Other versions[edit]

Lines from the song were included by U2 when they played "Elevation" and "With or Without You" on the opening of the Pacific leg of their Vertigo World Tour in Brisbane, in dedication to McLennan. The song was also played after the band's second encore,[13][14] the song was covered by Ivy, appearing on their 2003 album, Guestroom. The opening guitar chords from the song are sampled on "Just the Way You Are" by Italian dance production group Milky, the song debuted at number one on the Billboard Hot Dance Airplay chart in October, 2003.[15]

This song was used as the theme song for Prime Television in Australia in 2001-2002[16] and for television advertisements for The Courier Mail in 2006/2007, though in both cases the song was edited so that the darker lyrics were omitted. The song was also featured in the 2008 Australian/British AFI award-winning drama-based feature film The Black Balloon.[17] A cover version of the song by Dave McCormack featured in the soundtrack to the film All My Friends Are Leaving Brisbane (2007).


Track listing[edit]

Original 7" Vinyl release[edit]

  1. "Streets of Your Town" - 3:34
  2. "Wait Until June" - 3:05

Original 12" Vinyl release[edit]

  1. "Streets of Your Town" - 3:34
  2. "Quiet Heart" - 5:20
  3. "Bow Down" - 3:45
  4. "The House that Jack Kerouac Built" - 4:46

Original CD single release[edit]

  1. "Streets of Your Town" - 3:34
  2. "Spring Rain" - 3:06
  3. "Right Here" - 3:53
  4. "Wait Until June" - 3:05

Charts[edit]

Chart (1988) Peak
position
Australian Singles Chart[5] 68
New Zealand Singles Chart[6] 30
UK Singles Chart[3] 80
Chart (1989) Peak
position
UK Singles Chart[3] 82

Release history[edit]

Region Date Label Format Catalogue
United Kingdom July 1988 Beggars Banquet 7" vinyl BEG 218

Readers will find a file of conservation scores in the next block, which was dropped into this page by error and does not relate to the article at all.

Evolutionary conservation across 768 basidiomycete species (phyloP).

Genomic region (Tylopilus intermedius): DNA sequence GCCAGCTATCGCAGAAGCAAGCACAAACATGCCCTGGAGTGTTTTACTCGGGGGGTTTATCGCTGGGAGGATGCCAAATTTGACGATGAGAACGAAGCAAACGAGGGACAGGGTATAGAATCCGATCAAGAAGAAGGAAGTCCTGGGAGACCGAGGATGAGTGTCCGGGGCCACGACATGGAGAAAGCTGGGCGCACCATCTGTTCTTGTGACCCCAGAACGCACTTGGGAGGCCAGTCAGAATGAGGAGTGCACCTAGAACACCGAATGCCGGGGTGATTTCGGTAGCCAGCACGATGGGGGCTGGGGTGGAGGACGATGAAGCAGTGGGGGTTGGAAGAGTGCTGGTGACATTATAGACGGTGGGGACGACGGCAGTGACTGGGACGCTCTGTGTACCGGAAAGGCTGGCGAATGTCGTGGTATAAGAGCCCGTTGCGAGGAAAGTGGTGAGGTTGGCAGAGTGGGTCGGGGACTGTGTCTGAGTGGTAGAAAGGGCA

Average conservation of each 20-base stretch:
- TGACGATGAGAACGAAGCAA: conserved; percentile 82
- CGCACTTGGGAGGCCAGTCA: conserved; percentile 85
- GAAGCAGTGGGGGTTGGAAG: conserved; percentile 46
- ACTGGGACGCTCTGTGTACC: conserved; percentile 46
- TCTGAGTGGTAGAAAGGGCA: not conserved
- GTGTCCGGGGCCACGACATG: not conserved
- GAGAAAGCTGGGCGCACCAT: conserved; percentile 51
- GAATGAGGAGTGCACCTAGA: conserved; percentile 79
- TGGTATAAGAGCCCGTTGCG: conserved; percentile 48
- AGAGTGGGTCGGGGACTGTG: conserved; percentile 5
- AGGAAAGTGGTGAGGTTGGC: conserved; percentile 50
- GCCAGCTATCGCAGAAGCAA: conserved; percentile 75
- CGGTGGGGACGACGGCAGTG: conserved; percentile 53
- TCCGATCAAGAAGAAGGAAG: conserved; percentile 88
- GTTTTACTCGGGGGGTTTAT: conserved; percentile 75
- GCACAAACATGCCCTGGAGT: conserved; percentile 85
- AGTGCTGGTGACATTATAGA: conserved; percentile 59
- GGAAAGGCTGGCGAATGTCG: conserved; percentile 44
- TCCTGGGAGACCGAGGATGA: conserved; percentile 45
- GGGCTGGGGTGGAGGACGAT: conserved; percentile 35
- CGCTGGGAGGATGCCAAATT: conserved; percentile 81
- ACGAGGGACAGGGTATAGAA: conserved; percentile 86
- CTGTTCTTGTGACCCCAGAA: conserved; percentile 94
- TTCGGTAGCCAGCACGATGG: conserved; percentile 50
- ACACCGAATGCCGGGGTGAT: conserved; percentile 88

12" vinyl BEG 218T
CD single BEG 218CD
May 1989 7" vinyl BEG 232
12" vinyl BEG 232T
CD single BEG 232CD
Australia 29 August 1988[4] Mushroom 7" vinyl K607
Spain 1988 Victoria 12" vinyl VIC 349
Germany 1988 Rebel CD single SPV 55-3017
United States 1989 Capitol 12" vinyl SPRO-79547

References[edit]

  1. ^ [1]
  2. ^ [2]
  3. ^ a b c d "Official Charts > Go Betweens". Official Charts Company. Retrieved 17 October 2018.
  4. ^ a b "Australian Music Report No 735 – 29 August 1988 > Singles: New Releases". Imgur.com (original document published by Australian Music Report). Retrieved 17 October 2018.
  5. ^ a b Scott, Gavin. "30 Years Ago This Week: October 16, 1988". chartbeats.com.au. Retrieved 17 October 2018.
  6. ^ a b "charts.org.nz > The Go-Betweens in New Zealand Charts". Hung Medien. Retrieved 17 October 2018.
  7. ^ John O'Donnell, Toby Creswell & Craig Mathieson (2010). The 100 Best Australian Albums. Prahran, Victoria: Hardie Grant Books. p. 60. ISBN 978-1-74066-955-9.
  8. ^ a b c Andrew Stafford. "'It's a widely misunderstood song': how the Go-Betweens made Streets of Your Town". The Guardian.
  9. ^ Robert Forster (2016). Grant & I. Penguin. p. 193. ISBN 978-0-6700782-2-6.
  10. ^ Andrew Stafford. "The Go-Betweens: Right Here doco shows old wounds remain close to the surface". Sydney Morning Herald.
  11. ^ Jody Macgregor (4 September 2012). "The Go-Betweens Pt. 2: 'Lennon/McCartney Could Have Written That'". Mess + Noise. Retrieved 9 September 2012.
  12. ^ Barry Divola. "Australian anthems: the Go-Betweens – Streets of Your Town". The Guardian.
  13. ^ Mengel, Noel (8 November 2009). "Unashamedly touched by U2". The Courier-Mail. Retrieved 21 January 2010.
  14. ^ "U2 get world tour underway again in Brisbane". NME. 8 November 2006. Retrieved 21 January 2010.
  15. ^ Billboard Bits: Jack Black, Dub Narcotic, Milky
  16. ^ "Prime Television". Australian TV History. Retrieved 21 January 2010.
  17. ^ "The Black Balloon soundtrack". IMDb. Retrieved 21 January 2010.

External links[edit]